In a 28-second video posted on Twitter this week by a spokesman for Israeli Prime Minister Benjamin Netanyahu, Palestinian militants appeared to be launching rocket attacks on Israelis from densely populated civilian areas in the Gaza Strip.

At least, Ofir Gendelman, Mr. Netanyahu’s spokesman, said the video. But his tweet with the footage, which was shared hundreds of times as the conflict between Palestinians and Israelis escalated, wasn’t from Gaza. It wasn’t even that week.

Instead, the video he shared, which can be found on many YouTube channels and other video hosting sites, was from 2018. According to captions in older versions of the video, militants were shown, the rockets not from Gaza but from Syria or Libya fired from Syria.

The video was just misinformation circulated on Twitter, TikTok, Facebook, WhatsApp and other social media this week about the increasing violence between Israelis and Palestinians when Israeli military forces attacked Gaza early Friday. The false information included videos, photos, and text clips that allegedly came from government officials in the area. Earlier this week, unfounded claims were made that Israeli soldiers had invaded Gaza or that Palestinian mobs were raging through sleepy Israeli suburbs.

According to an analysis by the New York Times, the lies were amplified as they were shared thousands of times on Twitter and Facebook, and spread on WhatsApp and Telegram groups with thousands of members. The effects of the misinformation are potentially fatal, disinformation experts said, creating tension between Israelis and Palestinians when suspicions and suspicions were already high.

“Much of this is a rumor and a broken phone, but it’s being shared right now because people are desperate to share information about the developing situation,” said Arieh Kovler, a Jerusalem political analyst and independent researcher who studies misinformation . “What makes it more confusing is that it’s a mix of false claims and real stuff that is being attributed to the wrong place or time.”

Twitter and Facebook, which own Instagram and WhatsApp, did not respond to requests for comment. Christina LoNigro, a spokeswoman for WhatsApp, said the company has put limits on how many times people can forward a message in an attempt to contain misinformation.

TikTok said in a statement, “Our teams have worked quickly to encourage, and continue to work, to encourage and remove misinformation, attempts, violence, and other content that violates our community guidelines.”

The Times found several misinformation this week spreading through Israeli and Palestinian neighborhoods and activist WhatsApp groups. One, which appeared as a block of Hebrew text or an audio file, contained a warning that Palestinian mobs were preparing to descend on Israeli citizens.

“Palestinians are coming, parents protect their children,” said the message, which specifically pointed to several suburbs north of Tel Aviv. Thousands of people belonged to one of the Telegram groups where the post was shared. The post then appeared in several WhatsApp groups that had tens to hundreds of members.

The Israeli-Palestinian conflict

Updated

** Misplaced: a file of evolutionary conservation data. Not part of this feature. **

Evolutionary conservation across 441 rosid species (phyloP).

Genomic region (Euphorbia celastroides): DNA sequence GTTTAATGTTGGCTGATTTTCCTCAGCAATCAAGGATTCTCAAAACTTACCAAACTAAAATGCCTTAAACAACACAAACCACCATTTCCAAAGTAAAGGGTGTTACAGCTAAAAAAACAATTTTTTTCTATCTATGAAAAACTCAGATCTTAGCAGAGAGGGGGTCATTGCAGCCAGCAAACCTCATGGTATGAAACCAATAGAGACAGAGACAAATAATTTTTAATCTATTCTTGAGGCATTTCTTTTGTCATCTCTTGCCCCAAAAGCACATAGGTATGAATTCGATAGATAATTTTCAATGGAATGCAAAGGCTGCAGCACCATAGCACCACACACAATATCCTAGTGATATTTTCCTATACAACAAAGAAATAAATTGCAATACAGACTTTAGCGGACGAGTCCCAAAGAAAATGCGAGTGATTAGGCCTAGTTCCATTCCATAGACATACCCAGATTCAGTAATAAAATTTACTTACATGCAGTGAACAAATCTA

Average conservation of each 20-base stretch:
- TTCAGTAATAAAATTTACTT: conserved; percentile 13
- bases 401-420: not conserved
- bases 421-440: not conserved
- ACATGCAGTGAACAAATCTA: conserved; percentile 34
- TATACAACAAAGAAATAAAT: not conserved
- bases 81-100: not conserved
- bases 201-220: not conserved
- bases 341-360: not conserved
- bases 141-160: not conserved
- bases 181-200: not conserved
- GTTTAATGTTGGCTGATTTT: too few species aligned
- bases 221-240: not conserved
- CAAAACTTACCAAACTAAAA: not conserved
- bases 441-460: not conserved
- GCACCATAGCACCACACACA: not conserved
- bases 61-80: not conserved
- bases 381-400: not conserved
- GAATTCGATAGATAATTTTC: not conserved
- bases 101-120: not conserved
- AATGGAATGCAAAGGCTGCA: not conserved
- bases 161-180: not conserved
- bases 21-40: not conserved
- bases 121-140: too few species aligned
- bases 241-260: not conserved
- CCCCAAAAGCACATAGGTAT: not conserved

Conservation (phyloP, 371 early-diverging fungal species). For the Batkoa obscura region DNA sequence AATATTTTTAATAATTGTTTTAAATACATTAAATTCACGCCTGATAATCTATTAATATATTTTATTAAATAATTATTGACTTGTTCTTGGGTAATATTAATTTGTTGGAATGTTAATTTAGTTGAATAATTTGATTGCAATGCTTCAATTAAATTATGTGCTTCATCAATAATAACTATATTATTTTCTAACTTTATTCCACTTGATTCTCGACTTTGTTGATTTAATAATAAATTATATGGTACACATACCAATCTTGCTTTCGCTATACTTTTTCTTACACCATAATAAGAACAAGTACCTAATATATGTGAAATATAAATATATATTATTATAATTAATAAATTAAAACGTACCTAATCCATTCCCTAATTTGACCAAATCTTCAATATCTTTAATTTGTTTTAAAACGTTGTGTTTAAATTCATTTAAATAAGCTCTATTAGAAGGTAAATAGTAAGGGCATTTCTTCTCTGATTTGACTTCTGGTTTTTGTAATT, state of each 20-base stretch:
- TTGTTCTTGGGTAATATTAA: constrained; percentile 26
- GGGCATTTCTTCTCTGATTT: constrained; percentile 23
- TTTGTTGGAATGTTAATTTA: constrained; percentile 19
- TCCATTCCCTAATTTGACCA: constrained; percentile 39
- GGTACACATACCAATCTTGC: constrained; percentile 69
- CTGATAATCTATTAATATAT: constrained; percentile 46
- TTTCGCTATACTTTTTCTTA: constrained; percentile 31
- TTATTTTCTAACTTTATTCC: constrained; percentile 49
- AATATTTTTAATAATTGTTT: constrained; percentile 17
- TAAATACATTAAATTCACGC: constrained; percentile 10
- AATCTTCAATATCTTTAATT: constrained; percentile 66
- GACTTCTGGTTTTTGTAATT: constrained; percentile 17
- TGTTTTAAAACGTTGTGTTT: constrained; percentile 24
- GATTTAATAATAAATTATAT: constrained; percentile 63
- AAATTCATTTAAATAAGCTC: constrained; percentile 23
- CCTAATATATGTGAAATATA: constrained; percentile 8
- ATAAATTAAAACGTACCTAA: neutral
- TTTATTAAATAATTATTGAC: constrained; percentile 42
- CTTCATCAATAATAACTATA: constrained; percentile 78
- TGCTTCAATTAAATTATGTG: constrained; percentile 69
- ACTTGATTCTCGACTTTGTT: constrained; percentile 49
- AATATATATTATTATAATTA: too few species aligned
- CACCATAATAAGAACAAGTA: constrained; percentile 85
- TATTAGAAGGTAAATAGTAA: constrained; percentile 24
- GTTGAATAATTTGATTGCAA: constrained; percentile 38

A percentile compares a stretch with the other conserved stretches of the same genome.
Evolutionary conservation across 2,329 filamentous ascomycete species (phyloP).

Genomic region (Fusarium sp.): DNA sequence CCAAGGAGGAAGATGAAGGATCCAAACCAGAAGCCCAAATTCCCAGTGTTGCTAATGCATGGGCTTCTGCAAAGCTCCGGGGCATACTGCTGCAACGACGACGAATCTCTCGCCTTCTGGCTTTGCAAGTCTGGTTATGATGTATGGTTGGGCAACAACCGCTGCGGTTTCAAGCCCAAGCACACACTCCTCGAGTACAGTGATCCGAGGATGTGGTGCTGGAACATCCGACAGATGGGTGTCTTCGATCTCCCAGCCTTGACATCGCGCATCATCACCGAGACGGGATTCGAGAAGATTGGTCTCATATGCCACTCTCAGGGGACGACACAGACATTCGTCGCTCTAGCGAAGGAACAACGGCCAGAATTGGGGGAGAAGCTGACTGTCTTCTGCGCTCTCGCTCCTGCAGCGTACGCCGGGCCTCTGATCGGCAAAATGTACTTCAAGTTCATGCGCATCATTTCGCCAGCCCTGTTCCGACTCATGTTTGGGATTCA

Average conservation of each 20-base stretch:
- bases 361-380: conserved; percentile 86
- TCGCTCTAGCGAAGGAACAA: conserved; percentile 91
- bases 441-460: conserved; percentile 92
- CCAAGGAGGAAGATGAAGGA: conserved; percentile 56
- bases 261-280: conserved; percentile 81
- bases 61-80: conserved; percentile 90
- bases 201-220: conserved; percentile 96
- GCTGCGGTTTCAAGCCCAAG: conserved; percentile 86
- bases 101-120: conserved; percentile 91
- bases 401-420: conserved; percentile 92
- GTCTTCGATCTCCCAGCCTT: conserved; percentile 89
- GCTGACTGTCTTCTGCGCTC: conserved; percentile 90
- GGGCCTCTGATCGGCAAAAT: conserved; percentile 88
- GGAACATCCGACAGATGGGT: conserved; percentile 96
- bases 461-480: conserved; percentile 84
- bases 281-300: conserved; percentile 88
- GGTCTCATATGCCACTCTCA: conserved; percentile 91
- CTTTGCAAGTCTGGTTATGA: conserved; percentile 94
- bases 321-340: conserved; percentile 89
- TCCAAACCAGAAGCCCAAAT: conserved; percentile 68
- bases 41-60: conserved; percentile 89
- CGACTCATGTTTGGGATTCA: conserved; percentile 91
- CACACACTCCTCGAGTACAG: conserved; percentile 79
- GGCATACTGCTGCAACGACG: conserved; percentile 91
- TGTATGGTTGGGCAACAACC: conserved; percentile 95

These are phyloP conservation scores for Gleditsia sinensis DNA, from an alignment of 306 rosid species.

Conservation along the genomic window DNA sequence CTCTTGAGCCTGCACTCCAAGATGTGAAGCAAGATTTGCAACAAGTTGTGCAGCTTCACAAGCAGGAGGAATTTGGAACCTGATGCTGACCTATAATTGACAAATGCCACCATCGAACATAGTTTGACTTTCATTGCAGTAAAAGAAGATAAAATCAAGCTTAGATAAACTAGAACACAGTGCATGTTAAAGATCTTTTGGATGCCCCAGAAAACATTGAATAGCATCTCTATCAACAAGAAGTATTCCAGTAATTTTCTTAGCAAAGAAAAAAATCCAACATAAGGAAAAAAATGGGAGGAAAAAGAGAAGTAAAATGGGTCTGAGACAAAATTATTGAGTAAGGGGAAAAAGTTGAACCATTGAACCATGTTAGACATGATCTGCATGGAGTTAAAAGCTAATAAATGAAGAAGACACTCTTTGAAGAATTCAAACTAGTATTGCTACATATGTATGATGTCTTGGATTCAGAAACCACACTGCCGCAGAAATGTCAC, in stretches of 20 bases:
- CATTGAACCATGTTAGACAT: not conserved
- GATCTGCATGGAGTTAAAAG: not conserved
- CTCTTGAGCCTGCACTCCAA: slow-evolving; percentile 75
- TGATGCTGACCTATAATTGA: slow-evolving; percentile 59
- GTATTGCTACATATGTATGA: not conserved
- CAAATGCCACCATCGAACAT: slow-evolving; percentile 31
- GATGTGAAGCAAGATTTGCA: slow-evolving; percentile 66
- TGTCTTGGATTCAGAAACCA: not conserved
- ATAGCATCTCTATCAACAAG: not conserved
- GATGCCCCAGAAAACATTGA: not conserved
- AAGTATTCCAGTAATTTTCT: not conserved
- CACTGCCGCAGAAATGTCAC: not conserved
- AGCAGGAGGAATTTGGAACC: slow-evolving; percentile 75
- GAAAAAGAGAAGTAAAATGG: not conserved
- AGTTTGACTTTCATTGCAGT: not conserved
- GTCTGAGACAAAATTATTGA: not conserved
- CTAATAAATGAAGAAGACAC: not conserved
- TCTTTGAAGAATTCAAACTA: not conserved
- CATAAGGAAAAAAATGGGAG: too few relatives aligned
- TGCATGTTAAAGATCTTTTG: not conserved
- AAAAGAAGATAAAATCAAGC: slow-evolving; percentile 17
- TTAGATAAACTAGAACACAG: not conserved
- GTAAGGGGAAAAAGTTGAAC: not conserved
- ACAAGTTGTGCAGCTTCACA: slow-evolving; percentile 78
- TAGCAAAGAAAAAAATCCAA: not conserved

May 17, 2021, 10:57 a.m. ET

The Israeli police did not respond to a request for comment. There were no reports of violence in any of the areas named in the message.

Another post earlier this week, written in Arabic and sent to a WhatsApp group of over 200 members, warned that Israeli soldiers would be invading Gaza.

“The invasion is coming,” read the text that asked people to pray for their families.

Arabic and Hebrew language news sources also appeared to reinforce some of the misinformation. Several Israeli news outlets recently discussed a video showing a family with a wrapped body going to a funeral to drop the body when a police siren sounded. The video was cited by news organizations as evidence that Palestinian families held false funerals and exaggerated the number of people killed in the conflict.

In fact, the video appeared on YouTube over a year ago and may have featured a Jordanian family holding a fake funeral, according to the title of the original video.

Clips from another video showing religious Jews ripping their clothes as a sign of devotion were also broadcast on Arabic-language news sites this week. The clips were cited as evidence that Jews faked their own injuries during clashes in Jerusalem.

That was wrong, according to Times analysis, the video was uploaded several times to WhatsApp and Facebook earlier this year.

There is a long history of misinformation between Israeli and Palestinian groups, with false allegations and conspiracies increasing in moments of heightened violence in the region.

In recent years, Facebook has removed several Iranian disinformation campaigns in an attempt to fuel tension between Israelis and Palestinians. Twitter also shut down a network of fake accounts in 2019 that was smeared on opponents of Mr. Netanyahu.

The grainy video Mr Gendelman shared on Twitter Wednesday, allegedly showing Palestinian militants launching rocket attacks on Israelis, was removed Thursday after Twitter labeled it “misleading content”. Mr. Gendelman’s office did not respond to a request for comment.

Mr Gendelman also appears to have misrepresented the content of other videos. On Tuesday, he posted a video on Twitter instructing three adult men to lie down on the floor with their bodies being arranged by a nearby crowd. Mr Gendelman said the video showed Palestinians staging bodies for a photo opportunity.

Mr Kovler, who traced the video back to its source, said the video was posted on TikTok in March. The accompanying text states that the footage shows people practicing for a bomb drill.